Antibiotic crisis looming

04 June, 2016

Hans Nicholas Jong

The Jakarta Post

A majority of doctors in Indonesia often prescribe antibiotics to patients even when they do not actually need them — a practice known to trigger antimicrobial resistance ( AMR ) in the body.

Doctors are often worried that patients have infections caused by bacteria and thus prescribe antibiotics. Sometimes, it is the patients who force the doctors to give them antibiotics as they think they will not recover without it.

According to research by the Antimicrobial Resistance Control Committee ( KPRA ) at the Health Ministry, more than 50 percent of antibiotic prescriptions from doctors are unnecessary.

“There are lots of illnesses that do not need antibiotics, such as a cough, flu, mild diarrhea and minor cuts. Therefore, people’s understanding of the role of antibiotics needs to be increased,” Harry Parathon, head of the KPRA, told The Jakarta Post.

He also cited a study conducted by the Indonesian Caring Parents Foundation ( YOP ) involving 92 doctors in Jakarta and 35 doctors in Papua. According to the study, 91 percent of the doctors always prescribed antibiotics to their patients, while 75 percent prescribed antibiotics for mild illnesses like cough and flu, indicating unrestrained use.

Another study by the Health Ministry in 2013 showed that only 27 percent of doctors in Indonesia were prescribing the right doses of antibiotics and for the right purposes.

Therefore, Health Minister Nila F. Moeloek has called on all doctors to refrain from abusing antibiotics.

“I’m asking for help from the Indonesian Doctors Association [IDI] because it’s the behavior of its members [that is in question]. So, please remind all doctors so we can avoid facing disaster again,” she said.

The widespread practice of prescribing antibiotics has led to a rise in AMR in the country. The term describes the ability of a microorganism ( like bacteria, viruses or parasites ) to stop an antimicrobial ( such as antibiotics, antivirals and antimalarials ) from working against it.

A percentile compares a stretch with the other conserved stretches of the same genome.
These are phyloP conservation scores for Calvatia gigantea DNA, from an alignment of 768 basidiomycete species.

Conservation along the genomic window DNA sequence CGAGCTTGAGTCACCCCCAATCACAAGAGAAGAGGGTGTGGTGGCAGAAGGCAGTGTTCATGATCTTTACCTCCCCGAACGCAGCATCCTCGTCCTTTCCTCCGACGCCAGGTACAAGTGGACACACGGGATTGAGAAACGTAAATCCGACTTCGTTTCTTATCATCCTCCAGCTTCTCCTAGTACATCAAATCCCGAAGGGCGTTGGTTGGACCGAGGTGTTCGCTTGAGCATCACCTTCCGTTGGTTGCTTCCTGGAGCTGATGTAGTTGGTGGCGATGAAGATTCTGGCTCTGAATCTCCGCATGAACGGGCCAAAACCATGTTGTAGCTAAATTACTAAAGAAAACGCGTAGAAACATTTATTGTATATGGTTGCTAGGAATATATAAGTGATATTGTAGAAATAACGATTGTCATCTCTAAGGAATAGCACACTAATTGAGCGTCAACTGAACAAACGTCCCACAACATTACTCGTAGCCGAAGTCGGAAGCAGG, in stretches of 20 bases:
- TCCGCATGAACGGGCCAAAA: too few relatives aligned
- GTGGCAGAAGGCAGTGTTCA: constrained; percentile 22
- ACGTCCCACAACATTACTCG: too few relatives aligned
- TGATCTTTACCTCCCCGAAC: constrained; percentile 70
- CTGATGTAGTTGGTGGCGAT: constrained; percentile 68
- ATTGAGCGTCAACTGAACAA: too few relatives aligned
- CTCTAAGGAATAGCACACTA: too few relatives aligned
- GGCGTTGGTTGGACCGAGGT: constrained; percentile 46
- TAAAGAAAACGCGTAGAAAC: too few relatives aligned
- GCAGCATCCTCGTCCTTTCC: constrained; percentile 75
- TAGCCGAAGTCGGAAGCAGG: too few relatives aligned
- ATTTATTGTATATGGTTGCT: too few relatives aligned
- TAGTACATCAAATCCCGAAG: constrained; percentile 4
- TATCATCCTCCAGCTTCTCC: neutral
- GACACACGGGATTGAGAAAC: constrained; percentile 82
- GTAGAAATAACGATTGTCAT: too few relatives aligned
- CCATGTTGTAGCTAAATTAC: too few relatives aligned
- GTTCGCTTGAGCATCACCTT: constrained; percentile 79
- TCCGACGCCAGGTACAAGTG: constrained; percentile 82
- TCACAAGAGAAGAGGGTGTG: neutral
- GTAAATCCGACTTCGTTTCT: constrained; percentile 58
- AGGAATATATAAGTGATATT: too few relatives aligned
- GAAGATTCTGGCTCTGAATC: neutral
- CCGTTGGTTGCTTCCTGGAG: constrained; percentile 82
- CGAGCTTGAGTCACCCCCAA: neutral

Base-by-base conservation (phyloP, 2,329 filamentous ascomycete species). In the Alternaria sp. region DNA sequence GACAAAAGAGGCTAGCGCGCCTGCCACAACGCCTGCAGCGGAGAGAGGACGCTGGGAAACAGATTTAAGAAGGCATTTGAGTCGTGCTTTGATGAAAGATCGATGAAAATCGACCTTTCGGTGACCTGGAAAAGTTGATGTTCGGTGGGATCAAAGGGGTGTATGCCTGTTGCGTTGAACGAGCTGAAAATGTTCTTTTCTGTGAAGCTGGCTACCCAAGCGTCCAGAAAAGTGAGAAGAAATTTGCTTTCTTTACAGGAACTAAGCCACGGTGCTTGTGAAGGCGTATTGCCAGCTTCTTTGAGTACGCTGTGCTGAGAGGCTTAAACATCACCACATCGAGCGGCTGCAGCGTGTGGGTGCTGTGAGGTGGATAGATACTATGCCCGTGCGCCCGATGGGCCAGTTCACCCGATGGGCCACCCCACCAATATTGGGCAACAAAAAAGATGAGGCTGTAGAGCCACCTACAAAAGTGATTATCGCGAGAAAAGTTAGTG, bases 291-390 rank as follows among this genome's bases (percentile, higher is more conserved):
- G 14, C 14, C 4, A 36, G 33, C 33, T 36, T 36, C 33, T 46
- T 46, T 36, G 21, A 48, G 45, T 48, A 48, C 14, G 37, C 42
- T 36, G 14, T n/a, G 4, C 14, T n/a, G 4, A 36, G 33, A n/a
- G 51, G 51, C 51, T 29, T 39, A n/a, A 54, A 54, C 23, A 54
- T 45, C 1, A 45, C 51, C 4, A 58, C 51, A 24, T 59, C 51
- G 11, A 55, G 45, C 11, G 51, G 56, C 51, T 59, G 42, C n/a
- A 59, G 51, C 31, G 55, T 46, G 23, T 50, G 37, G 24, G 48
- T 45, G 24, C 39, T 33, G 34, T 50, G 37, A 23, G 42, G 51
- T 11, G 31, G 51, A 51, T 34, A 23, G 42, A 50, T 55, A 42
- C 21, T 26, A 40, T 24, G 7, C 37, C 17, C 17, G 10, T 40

As a result, standard medical treatments become ineffective and infections persist and are more likely to spread to others. Resistance to current antimicrobials is increasing faster than the development of new drugs, and so effective treatments cannot keep pace.

In Indonesia, doctors are already having to prescribe new types of antibiotics or higher dosages of the same antibiotics because bacteria are getting stronger.

The World Health Organization ( WHO ) describes AMR as a looming crisis in which common and treatable infections will become life threatening.

“We are predicting that AMR could lead to 10 million deaths per year by 2050 if we do nothing, and cost US$100 trillion to [combat],” Harry said.

Besides from doctors, it is also easy for people to get antibiotics from pharmacies without prescription.

According to the YOP survey, 85 percent of pharmacies in Jakarta sell such drugs without prescriptions. Furthermore, 83 percent of them suggest that customers buy antibiotics, even when a customer only asks for drugs for a mild ailment, such as cough and flu.

The easy access to antibiotics in Indonesia is also shown by ministry research from 2013 that found that 10 percent of families had antibiotics in their homes. At least 86.1 percent of those obtained the drug without a prescription.

Furthermore, many people also fail to take antibiotics in the right dosage.

“In my house, there has to be some antibiotics in the cupboard. That’s one of the indicators that we are not disciplined in using antibiotics,” Nila said.

To combat the rampant abuse of antibiotics in the county and the rise of AMR, the Health Ministry, together with the WHO, is currently drafting a national action plan, scheduled to be finished by next year.

The national action plan will dictate a nationwide effort to reduce the abuse of antibiotics in humans, animals and plants, as antibiotics are also often misused for the treatment and prevention of diseases in livestock, aquaculture and during crop production.

“There are lots of farmers who do not realize that they’re using antibiotics, not only in feed, but also in the livestock’s drinks,” said Andi Hendra Purnama, who is in charge of animal feed at the Agriculture Ministry.

According to him, some antibiotics use “feed additive” labeling, and thus some farmers unknowingly give antibiotics to their livestock.

With the national action plan, the government will invite all stakeholders to combat the rise of AMR.

“It will be hard to battle AMR if the public is not aware of this or is unwilling to change their mindsets. Everyone has to be involved, from the Health Ministry, the Agriculture Ministry and the IDI to pharmacies,” Nila said.


Published on Jarkarta Post, Jakarta | Sat, June 4 2016 | 10:49 am

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